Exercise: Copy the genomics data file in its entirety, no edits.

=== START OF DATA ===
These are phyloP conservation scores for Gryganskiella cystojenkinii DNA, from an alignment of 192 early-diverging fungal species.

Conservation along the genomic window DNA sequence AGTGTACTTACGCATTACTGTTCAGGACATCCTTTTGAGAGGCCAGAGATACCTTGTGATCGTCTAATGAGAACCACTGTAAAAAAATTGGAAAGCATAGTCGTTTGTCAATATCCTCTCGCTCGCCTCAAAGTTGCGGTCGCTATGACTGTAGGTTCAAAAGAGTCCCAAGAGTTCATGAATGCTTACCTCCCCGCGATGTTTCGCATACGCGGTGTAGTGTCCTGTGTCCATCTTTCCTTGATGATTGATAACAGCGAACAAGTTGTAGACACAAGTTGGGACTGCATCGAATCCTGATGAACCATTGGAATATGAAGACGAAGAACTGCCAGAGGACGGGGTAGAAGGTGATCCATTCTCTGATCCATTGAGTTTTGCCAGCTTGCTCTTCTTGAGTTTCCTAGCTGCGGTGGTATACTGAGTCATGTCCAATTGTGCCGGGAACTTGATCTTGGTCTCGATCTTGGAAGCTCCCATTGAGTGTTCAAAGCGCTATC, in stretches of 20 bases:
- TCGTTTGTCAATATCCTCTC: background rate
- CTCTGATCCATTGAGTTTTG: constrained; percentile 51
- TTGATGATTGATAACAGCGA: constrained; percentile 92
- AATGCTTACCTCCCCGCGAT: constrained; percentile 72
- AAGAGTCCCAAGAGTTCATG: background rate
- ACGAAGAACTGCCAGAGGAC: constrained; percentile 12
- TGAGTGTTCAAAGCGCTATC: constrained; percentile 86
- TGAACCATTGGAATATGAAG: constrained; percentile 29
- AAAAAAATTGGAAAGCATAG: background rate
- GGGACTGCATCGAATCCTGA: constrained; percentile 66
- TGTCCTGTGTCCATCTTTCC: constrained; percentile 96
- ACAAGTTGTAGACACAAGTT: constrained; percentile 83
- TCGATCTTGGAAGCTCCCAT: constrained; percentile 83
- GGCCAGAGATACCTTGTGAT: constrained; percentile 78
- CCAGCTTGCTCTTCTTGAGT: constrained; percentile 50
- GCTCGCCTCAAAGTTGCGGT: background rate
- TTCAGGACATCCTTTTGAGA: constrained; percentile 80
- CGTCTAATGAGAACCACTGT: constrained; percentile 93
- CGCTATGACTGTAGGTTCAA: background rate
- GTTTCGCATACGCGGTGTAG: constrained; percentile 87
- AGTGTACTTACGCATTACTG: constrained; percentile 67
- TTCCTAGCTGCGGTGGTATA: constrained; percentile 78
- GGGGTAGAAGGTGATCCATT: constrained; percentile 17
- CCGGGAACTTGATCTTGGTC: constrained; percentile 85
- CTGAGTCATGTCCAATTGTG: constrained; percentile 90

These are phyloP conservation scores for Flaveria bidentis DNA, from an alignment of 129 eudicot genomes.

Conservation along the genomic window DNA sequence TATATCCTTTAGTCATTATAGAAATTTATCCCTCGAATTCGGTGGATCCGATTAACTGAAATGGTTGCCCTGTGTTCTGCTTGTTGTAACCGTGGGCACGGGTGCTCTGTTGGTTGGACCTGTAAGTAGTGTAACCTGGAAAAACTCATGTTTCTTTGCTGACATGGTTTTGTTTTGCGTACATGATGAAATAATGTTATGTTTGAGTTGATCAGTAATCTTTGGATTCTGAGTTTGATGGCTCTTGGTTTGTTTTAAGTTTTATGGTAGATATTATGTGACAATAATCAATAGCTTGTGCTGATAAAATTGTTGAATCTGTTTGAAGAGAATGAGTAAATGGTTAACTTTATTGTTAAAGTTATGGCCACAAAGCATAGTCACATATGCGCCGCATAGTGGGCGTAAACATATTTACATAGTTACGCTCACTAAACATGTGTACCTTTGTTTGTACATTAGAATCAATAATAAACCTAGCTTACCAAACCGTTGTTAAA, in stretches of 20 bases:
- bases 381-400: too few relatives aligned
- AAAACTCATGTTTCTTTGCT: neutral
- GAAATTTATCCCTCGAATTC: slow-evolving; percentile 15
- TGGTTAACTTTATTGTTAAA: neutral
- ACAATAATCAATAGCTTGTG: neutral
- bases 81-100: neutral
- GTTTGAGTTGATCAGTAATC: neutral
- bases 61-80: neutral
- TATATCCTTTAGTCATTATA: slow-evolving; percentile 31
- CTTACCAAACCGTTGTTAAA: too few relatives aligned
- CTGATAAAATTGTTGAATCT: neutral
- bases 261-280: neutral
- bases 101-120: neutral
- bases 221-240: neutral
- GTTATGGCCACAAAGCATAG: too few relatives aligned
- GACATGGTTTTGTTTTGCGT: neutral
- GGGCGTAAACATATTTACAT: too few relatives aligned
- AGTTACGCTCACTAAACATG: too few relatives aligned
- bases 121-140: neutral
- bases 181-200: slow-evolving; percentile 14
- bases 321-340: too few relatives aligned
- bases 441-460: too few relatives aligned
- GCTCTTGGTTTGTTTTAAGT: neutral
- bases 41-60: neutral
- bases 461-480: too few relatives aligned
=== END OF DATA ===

These are phyloP conservation scores for Gryganskiella cystojenkinii DNA, from an alignment of 192 early-diverging fungal species.

Conservation along the genomic window DNA sequence AGTGTACTTACGCATTACTGTTCAGGACATCCTTTTGAGAGGCCAGAGATACCTTGTGATCGTCTAATGAGAACCACTGTAAAAAAATTGGAAAGCATAGTCGTTTGTCAATATCCTCTCGCTCGCCTCAAAGTTGCGGTCGCTATGACTGTAGGTTCAAAAGAGTCCCAAGAGTTCATGAATGCTTACCTCCCCGCGATGTTTCGCATACGCGGTGTAGTGTCCTGTGTCCATCTTTCCTTGATGATTGATAACAGCGAACAAGTTGTAGACACAAGTTGGGACTGCATCGAATCCTGATGAACCATTGGAATATGAAGACGAAGAACTGCCAGAGGACGGGGTAGAAGGTGATCCATTCTCTGATCCATTGAGTTTTGCCAGCTTGCTCTTCTTGAGTTTCCTAGCTGCGGTGGTATACTGAGTCATGTCCAATTGTGCCGGGAACTTGATCTTGGTCTCGATCTTGGAAGCTCCCATTGAGTGTTCAAAGCGCTATC, in stretches of 20 bases:
- TCGTTTGTCAATATCCTCTC: background rate
- CTCTGATCCATTGAGTTTTG: constrained; percentile 51
- TTGATGATTGATAACAGCGA: constrained; percentile 92
- AATGCTTACCTCCCCGCGAT: constrained; percentile 72
- AAGAGTCCCAAGAGTTCATG: background rate
- ACGAAGAACTGCCAGAGGAC: constrained; percentile 12
- TGAGTGTTCAAAGCGCTATC: constrained; percentile 86
- TGAACCATTGGAATATGAAG: constrained; percentile 29
- AAAAAAATTGGAAAGCATAG: background rate
- GGGACTGCATCGAATCCTGA: constrained; percentile 66
- TGTCCTGTGTCCATCTTTCC: constrained; percentile 96
- ACAAGTTGTAGACACAAGTT: constrained; percentile 83
- TCGATCTTGGAAGCTCCCAT: constrained; percentile 83
- GGCCAGAGATACCTTGTGAT: constrained; percentile 78
- CCAGCTTGCTCTTCTTGAGT: constrained; percentile 50
- GCTCGCCTCAAAGTTGCGGT: background rate
- TTCAGGACATCCTTTTGAGA: constrained; percentile 80
- CGTCTAATGAGAACCACTGT: constrained; percentile 93
- CGCTATGACTGTAGGTTCAA: background rate
- GTTTCGCATACGCGGTGTAG: constrained; percentile 87
- AGTGTACTTACGCATTACTG: constrained; percentile 67
- TTCCTAGCTGCGGTGGTATA: constrained; percentile 78
- GGGGTAGAAGGTGATCCATT: constrained; percentile 17
- CCGGGAACTTGATCTTGGTC: constrained; percentile 85
- CTGAGTCATGTCCAATTGTG: constrained; percentile 90

These are phyloP conservation scores for Flaveria bidentis DNA, from an alignment of 129 eudicot genomes.

Conservation along the genomic window DNA sequence TATATCCTTTAGTCATTATAGAAATTTATCCCTCGAATTCGGTGGATCCGATTAACTGAAATGGTTGCCCTGTGTTCTGCTTGTTGTAACCGTGGGCACGGGTGCTCTGTTGGTTGGACCTGTAAGTAGTGTAACCTGGAAAAACTCATGTTTCTTTGCTGACATGGTTTTGTTTTGCGTACATGATGAAATAATGTTATGTTTGAGTTGATCAGTAATCTTTGGATTCTGAGTTTGATGGCTCTTGGTTTGTTTTAAGTTTTATGGTAGATATTATGTGACAATAATCAATAGCTTGTGCTGATAAAATTGTTGAATCTGTTTGAAGAGAATGAGTAAATGGTTAACTTTATTGTTAAAGTTATGGCCACAAAGCATAGTCACATATGCGCCGCATAGTGGGCGTAAACATATTTACATAGTTACGCTCACTAAACATGTGTACCTTTGTTTGTACATTAGAATCAATAATAAACCTAGCTTACCAAACCGTTGTTAAA, in stretches of 20 bases:
- bases 381-400: too few relatives aligned
- AAAACTCATGTTTCTTTGCT: neutral
- GAAATTTATCCCTCGAATTC: slow-evolving; percentile 15
- TGGTTAACTTTATTGTTAAA: neutral
- ACAATAATCAATAGCTTGTG: neutral
- bases 81-100: neutral
- GTTTGAGTTGATCAGTAATC: neutral
- bases 61-80: neutral
- TATATCCTTTAGTCATTATA: slow-evolving; percentile 31
- CTTACCAAACCGTTGTTAAA: too few relatives aligned
- CTGATAAAATTGTTGAATCT: neutral
- bases 261-280: neutral
- bases 101-120: neutral
- bases 221-240: neutral
- GTTATGGCCACAAAGCATAG: too few relatives aligned
- GACATGGTTTTGTTTTGCGT: neutral
- GGGCGTAAACATATTTACAT: too few relatives aligned
- AGTTACGCTCACTAAACATG: too few relatives aligned
- bases 121-140: neutral
- bases 181-200: slow-evolving; percentile 14
- bases 321-340: too few relatives aligned
- bases 441-460: too few relatives aligned
- GCTCTTGGTTTGTTTTAAGT: neutral
- bases 41-60: neutral
- bases 461-480: too few relatives aligned